SEO: the difference between the basics, the detailed and spam

There’s no shortage of conversation about the end of search engine optimization. As search gets more personalized — cache and cookies and the rest — ensuring that your business, organization or another site ranks highly when people use web search tools becomes less straightforward.

Still, it’s naturally something that I get asked about a lot — how do I get more people to find my website online?

I am not an SEO analyst. When people ask in great detail, I often point them in the direction of other respected SEO shops, like SEER Interactive in Northern Liberties. Still, when you talk about content online, its impact on search is inherent.

In truth, there are two steps in SEO.

  1. The basics — Consistently create interesting content that is shared widely and includes a network of inbound and outbound links all structured with a sensible taxonomy that grows in traffic and attention. This is something I’ve been involved in — having overseen the turnover of the new CampusPhilly.org, these changes will amount to greater presence in search over time. Regardless of your goals, this is your first step.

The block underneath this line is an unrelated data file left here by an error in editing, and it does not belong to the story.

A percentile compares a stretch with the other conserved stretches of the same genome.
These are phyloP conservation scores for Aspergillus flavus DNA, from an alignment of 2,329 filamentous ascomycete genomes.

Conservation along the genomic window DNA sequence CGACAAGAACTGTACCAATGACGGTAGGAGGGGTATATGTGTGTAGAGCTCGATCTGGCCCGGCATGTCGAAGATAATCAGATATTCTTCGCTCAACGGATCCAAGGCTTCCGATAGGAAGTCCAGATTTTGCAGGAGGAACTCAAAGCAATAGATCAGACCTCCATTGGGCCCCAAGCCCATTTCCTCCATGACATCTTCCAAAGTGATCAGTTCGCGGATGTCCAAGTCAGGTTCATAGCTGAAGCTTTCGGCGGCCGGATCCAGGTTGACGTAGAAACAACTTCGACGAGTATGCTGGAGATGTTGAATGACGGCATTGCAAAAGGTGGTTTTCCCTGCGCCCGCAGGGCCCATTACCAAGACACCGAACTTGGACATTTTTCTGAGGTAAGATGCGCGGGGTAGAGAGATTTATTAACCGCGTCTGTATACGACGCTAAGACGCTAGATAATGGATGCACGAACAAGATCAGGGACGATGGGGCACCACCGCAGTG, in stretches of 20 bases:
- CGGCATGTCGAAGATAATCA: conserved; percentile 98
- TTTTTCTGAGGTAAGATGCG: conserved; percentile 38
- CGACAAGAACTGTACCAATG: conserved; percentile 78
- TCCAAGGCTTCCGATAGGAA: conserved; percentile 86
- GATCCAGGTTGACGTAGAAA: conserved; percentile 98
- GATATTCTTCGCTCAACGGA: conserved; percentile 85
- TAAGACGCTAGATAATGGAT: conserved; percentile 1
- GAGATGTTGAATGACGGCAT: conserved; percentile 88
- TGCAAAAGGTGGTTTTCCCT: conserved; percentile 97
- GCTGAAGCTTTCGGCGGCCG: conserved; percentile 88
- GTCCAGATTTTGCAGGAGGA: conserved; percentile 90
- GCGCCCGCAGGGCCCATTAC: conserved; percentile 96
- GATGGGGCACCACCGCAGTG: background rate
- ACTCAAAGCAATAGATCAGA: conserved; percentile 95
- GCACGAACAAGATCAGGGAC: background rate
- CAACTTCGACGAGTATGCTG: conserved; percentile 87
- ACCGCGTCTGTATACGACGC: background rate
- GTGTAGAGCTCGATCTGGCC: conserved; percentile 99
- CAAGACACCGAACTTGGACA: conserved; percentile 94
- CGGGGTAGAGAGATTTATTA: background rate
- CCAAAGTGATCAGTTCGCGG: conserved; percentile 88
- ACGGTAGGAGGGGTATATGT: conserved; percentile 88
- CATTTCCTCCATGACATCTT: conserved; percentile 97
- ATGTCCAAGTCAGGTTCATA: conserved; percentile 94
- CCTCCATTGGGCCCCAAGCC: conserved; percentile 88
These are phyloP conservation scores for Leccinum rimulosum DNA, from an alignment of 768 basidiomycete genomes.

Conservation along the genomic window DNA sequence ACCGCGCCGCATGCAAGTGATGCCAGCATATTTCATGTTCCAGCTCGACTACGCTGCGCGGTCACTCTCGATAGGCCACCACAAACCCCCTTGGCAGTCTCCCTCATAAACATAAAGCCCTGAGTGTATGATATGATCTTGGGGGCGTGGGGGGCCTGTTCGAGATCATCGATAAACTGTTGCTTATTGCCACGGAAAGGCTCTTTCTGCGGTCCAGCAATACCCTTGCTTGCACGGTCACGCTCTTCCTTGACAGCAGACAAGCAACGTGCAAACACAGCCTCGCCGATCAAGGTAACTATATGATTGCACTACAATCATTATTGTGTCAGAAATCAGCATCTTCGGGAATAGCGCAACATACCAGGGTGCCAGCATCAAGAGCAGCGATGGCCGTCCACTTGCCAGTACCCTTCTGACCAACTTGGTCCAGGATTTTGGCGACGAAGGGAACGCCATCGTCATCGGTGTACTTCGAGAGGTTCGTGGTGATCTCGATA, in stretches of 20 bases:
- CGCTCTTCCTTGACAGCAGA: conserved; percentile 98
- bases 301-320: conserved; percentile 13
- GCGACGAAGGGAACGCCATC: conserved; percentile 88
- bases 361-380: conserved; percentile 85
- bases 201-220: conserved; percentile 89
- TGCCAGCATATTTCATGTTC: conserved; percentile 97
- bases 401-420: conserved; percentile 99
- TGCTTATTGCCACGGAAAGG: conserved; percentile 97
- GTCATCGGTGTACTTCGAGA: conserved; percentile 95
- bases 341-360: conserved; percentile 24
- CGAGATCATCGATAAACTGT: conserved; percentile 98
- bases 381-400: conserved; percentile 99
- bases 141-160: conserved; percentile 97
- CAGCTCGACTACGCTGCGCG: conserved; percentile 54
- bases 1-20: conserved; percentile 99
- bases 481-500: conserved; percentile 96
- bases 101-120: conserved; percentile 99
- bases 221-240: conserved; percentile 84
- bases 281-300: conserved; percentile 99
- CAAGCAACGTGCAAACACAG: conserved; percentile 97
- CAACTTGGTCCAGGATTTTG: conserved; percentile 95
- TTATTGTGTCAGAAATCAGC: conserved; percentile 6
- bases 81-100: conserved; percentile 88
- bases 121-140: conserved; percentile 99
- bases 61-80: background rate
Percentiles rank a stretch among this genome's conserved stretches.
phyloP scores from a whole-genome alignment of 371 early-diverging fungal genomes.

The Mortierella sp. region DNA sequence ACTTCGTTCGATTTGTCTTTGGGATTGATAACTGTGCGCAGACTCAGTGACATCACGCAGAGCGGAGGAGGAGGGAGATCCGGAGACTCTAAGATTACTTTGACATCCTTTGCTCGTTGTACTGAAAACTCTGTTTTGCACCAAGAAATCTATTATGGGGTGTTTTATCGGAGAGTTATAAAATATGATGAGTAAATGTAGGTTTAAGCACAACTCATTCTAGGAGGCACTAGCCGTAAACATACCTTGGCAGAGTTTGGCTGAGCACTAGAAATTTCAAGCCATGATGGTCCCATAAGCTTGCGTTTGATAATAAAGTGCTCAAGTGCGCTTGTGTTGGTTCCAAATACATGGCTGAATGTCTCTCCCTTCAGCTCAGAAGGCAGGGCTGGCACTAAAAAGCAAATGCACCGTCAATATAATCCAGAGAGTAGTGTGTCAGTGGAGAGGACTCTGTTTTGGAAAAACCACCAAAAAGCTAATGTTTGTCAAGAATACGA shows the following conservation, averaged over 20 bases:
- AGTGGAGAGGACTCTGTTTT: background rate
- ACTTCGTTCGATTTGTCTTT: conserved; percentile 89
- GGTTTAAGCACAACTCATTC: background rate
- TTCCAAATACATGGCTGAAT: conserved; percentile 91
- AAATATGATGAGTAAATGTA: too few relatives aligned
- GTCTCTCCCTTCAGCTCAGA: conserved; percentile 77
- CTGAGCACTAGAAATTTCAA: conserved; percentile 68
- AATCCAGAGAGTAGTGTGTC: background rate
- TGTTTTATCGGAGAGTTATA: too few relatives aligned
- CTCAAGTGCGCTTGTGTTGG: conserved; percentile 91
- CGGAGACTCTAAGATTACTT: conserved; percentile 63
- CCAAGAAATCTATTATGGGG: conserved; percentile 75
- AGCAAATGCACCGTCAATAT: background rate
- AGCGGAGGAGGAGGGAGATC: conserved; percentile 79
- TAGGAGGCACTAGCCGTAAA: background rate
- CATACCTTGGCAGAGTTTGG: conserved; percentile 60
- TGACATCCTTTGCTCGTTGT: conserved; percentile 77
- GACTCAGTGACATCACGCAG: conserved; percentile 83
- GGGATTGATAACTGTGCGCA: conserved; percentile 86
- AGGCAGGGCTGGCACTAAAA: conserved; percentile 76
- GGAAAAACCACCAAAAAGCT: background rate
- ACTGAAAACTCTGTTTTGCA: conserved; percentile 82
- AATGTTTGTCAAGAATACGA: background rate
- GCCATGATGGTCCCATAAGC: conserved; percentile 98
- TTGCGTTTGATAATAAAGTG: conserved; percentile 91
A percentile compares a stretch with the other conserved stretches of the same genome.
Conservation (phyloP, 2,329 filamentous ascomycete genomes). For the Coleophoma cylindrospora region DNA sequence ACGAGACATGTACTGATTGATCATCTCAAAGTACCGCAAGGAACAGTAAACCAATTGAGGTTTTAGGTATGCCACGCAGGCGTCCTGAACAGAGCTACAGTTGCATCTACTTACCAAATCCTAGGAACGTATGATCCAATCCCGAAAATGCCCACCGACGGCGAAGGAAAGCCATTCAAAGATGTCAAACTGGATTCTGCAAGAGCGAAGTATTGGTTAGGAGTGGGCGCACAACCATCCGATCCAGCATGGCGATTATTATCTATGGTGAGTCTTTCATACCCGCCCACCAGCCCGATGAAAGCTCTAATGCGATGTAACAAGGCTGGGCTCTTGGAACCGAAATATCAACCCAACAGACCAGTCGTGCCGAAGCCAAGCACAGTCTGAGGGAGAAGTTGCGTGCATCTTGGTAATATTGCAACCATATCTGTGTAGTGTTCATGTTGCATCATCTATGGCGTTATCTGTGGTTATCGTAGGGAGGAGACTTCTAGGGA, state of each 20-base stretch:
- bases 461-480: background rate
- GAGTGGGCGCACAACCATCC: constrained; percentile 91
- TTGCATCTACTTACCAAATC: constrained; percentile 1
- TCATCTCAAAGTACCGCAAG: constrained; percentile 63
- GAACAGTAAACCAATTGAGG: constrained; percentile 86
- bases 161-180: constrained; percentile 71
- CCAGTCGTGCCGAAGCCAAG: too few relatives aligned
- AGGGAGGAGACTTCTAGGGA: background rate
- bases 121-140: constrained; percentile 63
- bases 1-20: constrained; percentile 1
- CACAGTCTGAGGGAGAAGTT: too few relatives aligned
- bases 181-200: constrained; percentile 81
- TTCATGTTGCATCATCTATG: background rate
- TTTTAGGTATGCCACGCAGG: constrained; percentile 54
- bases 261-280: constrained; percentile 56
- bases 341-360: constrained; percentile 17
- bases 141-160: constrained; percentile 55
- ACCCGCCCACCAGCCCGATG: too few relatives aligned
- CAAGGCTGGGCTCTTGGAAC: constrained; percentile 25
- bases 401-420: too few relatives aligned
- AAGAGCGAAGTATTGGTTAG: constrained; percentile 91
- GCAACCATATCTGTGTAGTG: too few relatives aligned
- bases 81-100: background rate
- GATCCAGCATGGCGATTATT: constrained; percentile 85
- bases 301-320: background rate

2. The premium — When your industry is competitive in search — malpractice law or other competitive search terms — often the above first step will help but not let you dominate, particularly if you’re late in starting. There is a world of processes, site optimizations, gimmicks, tricks and more that traditional SEO firms do better than others. This is step two and why you should work with an SEP firm.
  3. The spam — There is a third category that goes beyond what many reputable SEO firms, including link-baiting, strange games with meta tags and keywords, embedding phrases and such. In the ugly, competitive world of a search, partnering with giant link farms happens. I’m just not sure if I’d want my brand associated with it.
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